News that the UK Government is 'going all out for shale gas' by increasing the financial inducements for local councils to approve fracking licences is somewhat disconcerting (http://www.theguardian.com/environment/2014/jan/13/fracking-shale-gas-incentives-councils). This move is argued on the basis ensuring UK energy supplies (only if the quantities produced are truly impressive and other potential environmental issues are avoided) and increasing the number of jobs (only if they are semi-permanent and do not entirely consist of operatives bought in to do the activity). The burning of shale gas (as well as 'escaped' methane) would do little to limit the build up of 'greenhouse gases'. It is, perhaps, also pertinent to note, according to some writers (http://www.theguardian.com/commentisfree/2014/jan/13/flooding-public-spending-britain-europe-policies-homes) note that the same government seems to be responding in an unintelligent way to the recent UK flooding of homes by advocating policies that reduce areas with trees (trees on sites result in absorption of  much more rain water than fields). Agricultural subsidies only go to areas that lack trees and shrubs meaning that there is even an incentive to remove these 'obstacles' from upland areas. People are also being encouraged to straighten and dredge rivers to increase flow through, even though this is known to direct water to built up areas that are prone to flooding. Concrete barriers are not only relatively inefficient but concrete production is one of the largest generators of carbon dioxide.

Monday, 13 January 2014

Seriously Anthropomorphic!



Sometimes the dialogue irritates too much! Heard a presenter on Breakfast Time describe how Natural History programmes always seemed to heave 'jeopardy sequence' where 'cute animals' (e.g. Giant offers) were menaced by 'evil' animals (a hungry Leopard).

Saturday, 11 January 2014

Fungi on the Worm




In spite of the cold and rain, fungi seemed to be blooming on in Rhossili. 

Decapitation

At Rhossili, ancient ant hills had had their tops mechanically removed.

Thursday, 9 January 2014

Early for Aphids?



The first sunny day in Loughor for quite some time! So a 2-spot ladybird (Adalia bipunctata) emerged to warm itself.

Wednesday, 8 January 2014

Seeing the Changes 629


In Penclacwydd, Hazel (Corylus avellana) was revealing both male and female (small red) flowers.

Monday, 6 January 2014

Seeing the Changes 628

Lilac ivy-leaved speedwell (Veronica hederifolia) was in flower in Loughor.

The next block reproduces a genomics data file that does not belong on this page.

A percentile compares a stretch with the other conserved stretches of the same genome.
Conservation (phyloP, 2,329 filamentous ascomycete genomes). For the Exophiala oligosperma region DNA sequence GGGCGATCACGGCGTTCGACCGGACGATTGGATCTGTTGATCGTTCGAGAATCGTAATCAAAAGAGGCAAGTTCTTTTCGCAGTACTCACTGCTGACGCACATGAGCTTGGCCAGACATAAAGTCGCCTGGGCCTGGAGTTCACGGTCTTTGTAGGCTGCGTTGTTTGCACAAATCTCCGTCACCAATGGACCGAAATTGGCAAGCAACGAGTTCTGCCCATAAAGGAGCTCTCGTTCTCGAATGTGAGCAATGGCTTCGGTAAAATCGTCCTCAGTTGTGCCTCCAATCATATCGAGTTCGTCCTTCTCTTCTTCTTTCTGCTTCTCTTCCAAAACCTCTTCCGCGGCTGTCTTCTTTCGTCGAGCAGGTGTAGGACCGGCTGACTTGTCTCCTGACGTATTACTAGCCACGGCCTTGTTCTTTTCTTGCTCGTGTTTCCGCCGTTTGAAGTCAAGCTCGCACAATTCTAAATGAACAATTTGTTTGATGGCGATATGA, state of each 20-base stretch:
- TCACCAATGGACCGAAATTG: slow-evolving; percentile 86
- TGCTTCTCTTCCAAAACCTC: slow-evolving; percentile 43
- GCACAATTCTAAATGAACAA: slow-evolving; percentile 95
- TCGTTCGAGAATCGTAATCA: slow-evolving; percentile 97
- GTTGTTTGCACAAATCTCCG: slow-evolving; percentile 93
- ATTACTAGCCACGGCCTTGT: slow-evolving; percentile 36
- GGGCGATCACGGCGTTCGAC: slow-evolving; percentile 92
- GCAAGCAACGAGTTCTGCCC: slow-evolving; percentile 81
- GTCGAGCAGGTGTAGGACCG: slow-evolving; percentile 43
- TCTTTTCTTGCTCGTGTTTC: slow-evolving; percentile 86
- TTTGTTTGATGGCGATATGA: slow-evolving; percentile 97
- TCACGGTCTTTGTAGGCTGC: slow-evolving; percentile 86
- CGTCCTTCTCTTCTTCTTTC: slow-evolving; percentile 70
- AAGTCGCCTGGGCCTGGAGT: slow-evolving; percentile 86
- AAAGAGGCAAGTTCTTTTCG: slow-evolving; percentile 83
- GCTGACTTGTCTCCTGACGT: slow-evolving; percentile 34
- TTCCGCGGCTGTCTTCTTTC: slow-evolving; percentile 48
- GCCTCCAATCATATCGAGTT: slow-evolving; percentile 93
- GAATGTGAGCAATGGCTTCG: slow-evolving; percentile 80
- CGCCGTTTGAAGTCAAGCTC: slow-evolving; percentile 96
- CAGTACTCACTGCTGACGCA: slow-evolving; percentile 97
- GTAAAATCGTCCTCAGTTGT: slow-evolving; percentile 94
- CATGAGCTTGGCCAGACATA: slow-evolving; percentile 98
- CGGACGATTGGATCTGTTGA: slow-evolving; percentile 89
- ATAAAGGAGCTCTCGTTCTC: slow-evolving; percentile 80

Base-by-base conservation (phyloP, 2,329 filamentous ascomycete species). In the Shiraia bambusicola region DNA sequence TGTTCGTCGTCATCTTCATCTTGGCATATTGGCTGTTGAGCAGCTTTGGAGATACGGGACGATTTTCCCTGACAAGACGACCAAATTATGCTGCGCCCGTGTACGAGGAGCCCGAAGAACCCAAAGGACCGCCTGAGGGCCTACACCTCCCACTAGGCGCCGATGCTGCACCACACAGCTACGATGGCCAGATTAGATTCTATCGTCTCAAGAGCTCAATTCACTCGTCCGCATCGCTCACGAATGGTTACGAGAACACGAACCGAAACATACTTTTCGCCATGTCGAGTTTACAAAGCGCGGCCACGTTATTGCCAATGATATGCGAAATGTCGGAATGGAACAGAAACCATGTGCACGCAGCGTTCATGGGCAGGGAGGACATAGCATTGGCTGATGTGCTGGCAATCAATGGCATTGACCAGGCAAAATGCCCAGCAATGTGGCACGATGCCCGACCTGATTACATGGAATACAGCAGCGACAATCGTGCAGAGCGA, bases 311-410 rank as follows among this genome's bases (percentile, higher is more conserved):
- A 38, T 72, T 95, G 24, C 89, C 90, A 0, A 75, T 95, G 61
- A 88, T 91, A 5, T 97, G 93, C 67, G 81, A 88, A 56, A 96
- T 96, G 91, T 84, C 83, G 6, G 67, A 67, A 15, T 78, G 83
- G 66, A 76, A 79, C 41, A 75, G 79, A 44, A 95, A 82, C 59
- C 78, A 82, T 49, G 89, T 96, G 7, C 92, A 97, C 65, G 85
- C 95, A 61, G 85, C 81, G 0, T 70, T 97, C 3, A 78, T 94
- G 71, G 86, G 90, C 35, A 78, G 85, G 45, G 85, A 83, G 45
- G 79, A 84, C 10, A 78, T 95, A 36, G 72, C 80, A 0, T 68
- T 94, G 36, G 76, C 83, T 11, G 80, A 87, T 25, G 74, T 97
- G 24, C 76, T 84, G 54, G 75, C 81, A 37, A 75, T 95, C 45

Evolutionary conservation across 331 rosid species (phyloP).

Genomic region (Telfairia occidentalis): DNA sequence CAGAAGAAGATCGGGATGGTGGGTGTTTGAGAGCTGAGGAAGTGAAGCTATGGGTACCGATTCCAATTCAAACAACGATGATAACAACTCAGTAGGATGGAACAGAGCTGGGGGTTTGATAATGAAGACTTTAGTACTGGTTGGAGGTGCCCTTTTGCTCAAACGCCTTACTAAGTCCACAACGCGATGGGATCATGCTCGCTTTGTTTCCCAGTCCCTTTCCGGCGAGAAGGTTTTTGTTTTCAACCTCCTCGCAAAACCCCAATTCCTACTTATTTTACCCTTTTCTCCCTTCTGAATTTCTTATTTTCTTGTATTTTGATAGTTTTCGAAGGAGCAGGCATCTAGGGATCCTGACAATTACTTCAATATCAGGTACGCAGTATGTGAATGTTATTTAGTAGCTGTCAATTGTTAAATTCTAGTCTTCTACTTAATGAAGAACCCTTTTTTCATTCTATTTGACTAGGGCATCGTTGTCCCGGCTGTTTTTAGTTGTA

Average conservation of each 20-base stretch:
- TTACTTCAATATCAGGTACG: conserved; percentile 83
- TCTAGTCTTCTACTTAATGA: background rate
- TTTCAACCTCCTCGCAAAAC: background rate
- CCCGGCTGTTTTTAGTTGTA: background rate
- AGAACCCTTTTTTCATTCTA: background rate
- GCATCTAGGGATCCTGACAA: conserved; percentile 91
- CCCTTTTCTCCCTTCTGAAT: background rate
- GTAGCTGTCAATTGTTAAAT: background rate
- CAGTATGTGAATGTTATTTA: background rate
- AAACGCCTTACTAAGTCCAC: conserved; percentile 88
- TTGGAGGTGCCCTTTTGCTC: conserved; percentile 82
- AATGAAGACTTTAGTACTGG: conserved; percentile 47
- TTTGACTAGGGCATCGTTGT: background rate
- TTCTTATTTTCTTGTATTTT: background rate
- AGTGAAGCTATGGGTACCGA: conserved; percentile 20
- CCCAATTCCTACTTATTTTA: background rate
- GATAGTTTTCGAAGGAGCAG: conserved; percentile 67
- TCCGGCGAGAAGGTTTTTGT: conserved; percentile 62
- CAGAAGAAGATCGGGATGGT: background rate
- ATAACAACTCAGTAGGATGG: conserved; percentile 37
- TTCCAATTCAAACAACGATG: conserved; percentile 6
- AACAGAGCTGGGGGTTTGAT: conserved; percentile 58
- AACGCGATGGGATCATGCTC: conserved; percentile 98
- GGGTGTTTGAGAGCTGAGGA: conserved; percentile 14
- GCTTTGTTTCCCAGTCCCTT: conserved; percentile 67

Seeing the Changes 627






The weather doesn't seem to do much for the Spring flowers of Loughor (except to leave them a little wind-blown). In the garden, Primrose (Primula vulgaris) and Snowdrop (Galanthus nivalis) were in bloom. The alien Mahonia was also in flower.

Saturday, 4 January 2014

A Lack of Maturity

The news that the UK Environmental Secretary is prepared to allow ancient woodlands to be hacked down to provide building plots for housing, so long as 100 trees are planted by the developers in other offset areas is a bit disengenuous (http://www.bbc.co.uk/news/uk-25599249 ). Are we talking about social or high-end housing? What species of trees would be used? Where would the offsets be planted? What would happen to the animal and fungal species in the destroyed area? The point is simply that you would not (even with the passage of considerable time) be replacing like with like. There is so little ancient woodland in this country that I think he needs to think a little more carefully.

Friday, 3 January 2014

Washout

The wild weather has washed the small, wooden bridges on the cycle path at Bynea away. It's small beer but does illustrate the destructive power of the wind and waves.

Thursday, 2 January 2014

Dangerous Clarity?

A study by climate change modellers from South Australia (http://www.scientificamerican.com/article.cfm?id=fewer-clouds-could-mean-greater-global-warming ) suggests that failures to consider reductions in cloud cover that would normally reflect a percentage of solar energy the Earth receives back into space have resulted in a marked underestimation of the likely rate of global warming. Their models predict that, rather than the increase, by 2100, being limited to a dangerous but containable 2 degrees Centigrade, the average rise will be a catastrophic 4 degrees. That's the kind of clarity that makes me nervous.

Seeing the Changes 1221

Visited, in Loughor, by a Blood-vein moth ( Timandra griseata ).